Gamkaberg Nature Reserve’s Amazing Succulents

gamkaberg nature reserve - copyright scott ramsay-2If you’re planning to visit Gamkaberg Nature Reserve, be sure to pack kneepads because it’s at ground level that you’ll find some of the most interesting inhabitants.

Although Gamkaberg Nature Reserve is located within the Cape Floral Kingdom, the reserve is of particular interest to botanists as four of the South African biomes are represented, namely Fynbos, Succulent Karoo, Subtropical Thicket and Evergreen Forest.

The best times of the year to visit are during spring and autumn, although visits throughout the year can be just as rewarding. The vast, open plains of Gamkaberg are home to an astonishing array of succulent plants.

Gamkaberg Nature Reserve is located in the Central Little Karoo geographic priority area of SKEP. The Central Little Karoo lies in the valley between the Langeberg and Swartberg mountain ranges in the south of the Succulent Karoo Hotspot.

When at Gamkaberg Nature Reserve, look around and you will be amazed by the variety of shapes and textures. Red and yellow star-shaped flowers look like starfish stranded in the desert. Flat grey leaves do a good job of impersonating stones. Tiny hairs give some plants a velvety appearance.

Rainfall is scarce in this area, so the plants have developed ingenious strategies for survival. They store moisture in fleshy leaves and stems, and are often compact and low on the ground. Some have their roots close to the surface so that water from a small shower (or even dew) can be soaked up quickly.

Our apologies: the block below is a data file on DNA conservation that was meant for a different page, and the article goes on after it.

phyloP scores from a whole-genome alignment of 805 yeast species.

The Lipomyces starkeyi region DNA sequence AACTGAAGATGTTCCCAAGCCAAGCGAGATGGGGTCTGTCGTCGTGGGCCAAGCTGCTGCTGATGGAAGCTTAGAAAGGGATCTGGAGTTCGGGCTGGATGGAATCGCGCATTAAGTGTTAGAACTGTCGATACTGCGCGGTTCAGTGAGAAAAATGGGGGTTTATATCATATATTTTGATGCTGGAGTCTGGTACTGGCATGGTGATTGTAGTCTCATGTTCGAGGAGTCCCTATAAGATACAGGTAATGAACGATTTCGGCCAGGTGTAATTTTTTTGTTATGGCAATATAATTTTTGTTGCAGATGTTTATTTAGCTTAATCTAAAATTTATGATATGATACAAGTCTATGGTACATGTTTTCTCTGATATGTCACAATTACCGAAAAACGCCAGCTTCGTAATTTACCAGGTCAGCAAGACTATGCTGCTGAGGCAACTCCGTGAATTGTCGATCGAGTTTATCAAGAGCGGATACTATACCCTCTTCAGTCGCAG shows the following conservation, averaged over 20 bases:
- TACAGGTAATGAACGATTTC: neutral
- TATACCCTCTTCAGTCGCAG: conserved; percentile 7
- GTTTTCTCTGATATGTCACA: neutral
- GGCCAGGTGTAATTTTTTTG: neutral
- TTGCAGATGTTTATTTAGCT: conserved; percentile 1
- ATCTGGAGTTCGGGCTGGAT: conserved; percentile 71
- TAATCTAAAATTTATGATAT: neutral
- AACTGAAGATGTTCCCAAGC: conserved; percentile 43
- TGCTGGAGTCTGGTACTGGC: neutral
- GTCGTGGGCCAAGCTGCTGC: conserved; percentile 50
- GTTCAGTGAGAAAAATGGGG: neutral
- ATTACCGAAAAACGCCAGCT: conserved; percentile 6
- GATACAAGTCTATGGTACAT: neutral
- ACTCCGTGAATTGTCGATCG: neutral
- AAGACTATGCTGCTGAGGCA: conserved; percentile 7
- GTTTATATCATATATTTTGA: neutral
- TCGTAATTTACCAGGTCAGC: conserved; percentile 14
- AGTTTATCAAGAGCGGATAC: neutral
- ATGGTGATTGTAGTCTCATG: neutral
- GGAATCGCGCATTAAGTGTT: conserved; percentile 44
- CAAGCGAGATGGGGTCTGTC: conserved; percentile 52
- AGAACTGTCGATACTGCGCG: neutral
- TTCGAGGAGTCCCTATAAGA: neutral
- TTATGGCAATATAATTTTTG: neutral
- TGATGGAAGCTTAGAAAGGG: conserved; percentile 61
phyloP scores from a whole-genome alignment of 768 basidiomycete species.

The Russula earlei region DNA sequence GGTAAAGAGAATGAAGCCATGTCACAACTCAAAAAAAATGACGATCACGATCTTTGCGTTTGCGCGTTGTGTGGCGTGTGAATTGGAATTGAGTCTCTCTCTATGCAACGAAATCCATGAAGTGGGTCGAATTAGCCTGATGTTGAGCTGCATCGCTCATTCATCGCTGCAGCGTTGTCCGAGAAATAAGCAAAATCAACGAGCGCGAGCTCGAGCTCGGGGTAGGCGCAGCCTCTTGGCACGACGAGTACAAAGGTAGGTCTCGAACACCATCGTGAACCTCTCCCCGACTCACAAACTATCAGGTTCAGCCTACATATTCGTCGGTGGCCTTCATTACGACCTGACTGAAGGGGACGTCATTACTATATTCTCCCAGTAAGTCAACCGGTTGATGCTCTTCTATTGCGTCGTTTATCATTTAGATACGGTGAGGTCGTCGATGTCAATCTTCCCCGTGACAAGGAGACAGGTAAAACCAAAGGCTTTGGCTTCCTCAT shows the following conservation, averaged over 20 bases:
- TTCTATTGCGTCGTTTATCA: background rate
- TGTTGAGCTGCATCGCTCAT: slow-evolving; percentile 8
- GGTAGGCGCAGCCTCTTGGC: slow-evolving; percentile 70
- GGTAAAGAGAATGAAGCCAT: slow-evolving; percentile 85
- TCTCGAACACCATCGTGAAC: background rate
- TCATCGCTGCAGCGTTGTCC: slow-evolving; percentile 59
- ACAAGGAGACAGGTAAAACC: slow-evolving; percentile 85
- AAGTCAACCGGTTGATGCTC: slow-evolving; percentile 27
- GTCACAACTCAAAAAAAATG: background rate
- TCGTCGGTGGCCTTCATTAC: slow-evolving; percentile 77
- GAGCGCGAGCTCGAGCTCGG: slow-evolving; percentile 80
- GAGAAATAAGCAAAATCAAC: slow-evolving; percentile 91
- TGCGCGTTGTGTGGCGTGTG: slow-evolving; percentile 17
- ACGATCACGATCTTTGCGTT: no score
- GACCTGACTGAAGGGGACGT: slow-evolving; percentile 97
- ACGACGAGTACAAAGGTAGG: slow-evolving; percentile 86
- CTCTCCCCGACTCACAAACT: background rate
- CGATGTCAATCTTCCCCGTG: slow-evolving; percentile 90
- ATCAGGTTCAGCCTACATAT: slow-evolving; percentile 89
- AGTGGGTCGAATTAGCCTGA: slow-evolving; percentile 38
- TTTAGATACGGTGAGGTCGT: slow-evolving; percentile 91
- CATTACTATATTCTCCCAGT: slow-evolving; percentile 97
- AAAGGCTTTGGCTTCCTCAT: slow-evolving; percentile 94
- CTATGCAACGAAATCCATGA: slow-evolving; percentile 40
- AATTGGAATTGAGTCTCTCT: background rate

A succulent like perdetand (horse’s tooth) retreats into the ground when it’s very hot and dry. But when the rain comes, more of the plant pops out to take advantage of the water. The colloquial names of many plants are just as delightful. Just take worsie (sausage), gansmis (goose poo), skoenveter (shoelace) and Crassula orbicularis (hen-en-kuikens).  The best way to explore these living treasures is on the Gamkaberg Day Trails.

Another plant, the descriptively named Gibbaeum heathii (bababoudjies), stores its seeds within a capsule. These are released only when it rains and raindrops scatter the seeds in all directions. Bababoudjies favour quartz patches, another clever way to escape the sun’s wrath and keep from drying out. The white stone pebbles reflect the sun’s rays and help the surrounding succulents stay cool.

Gamkaberg Conservation Area is made up of six separate protected areas, joined in various places by private land corridors. CapeNature has stewardship contracts with these landowners to ensure sustainable land use and conservation on their land. This has meant that the protected area has grown from 10 000 ha to 80 000 ha over the years.

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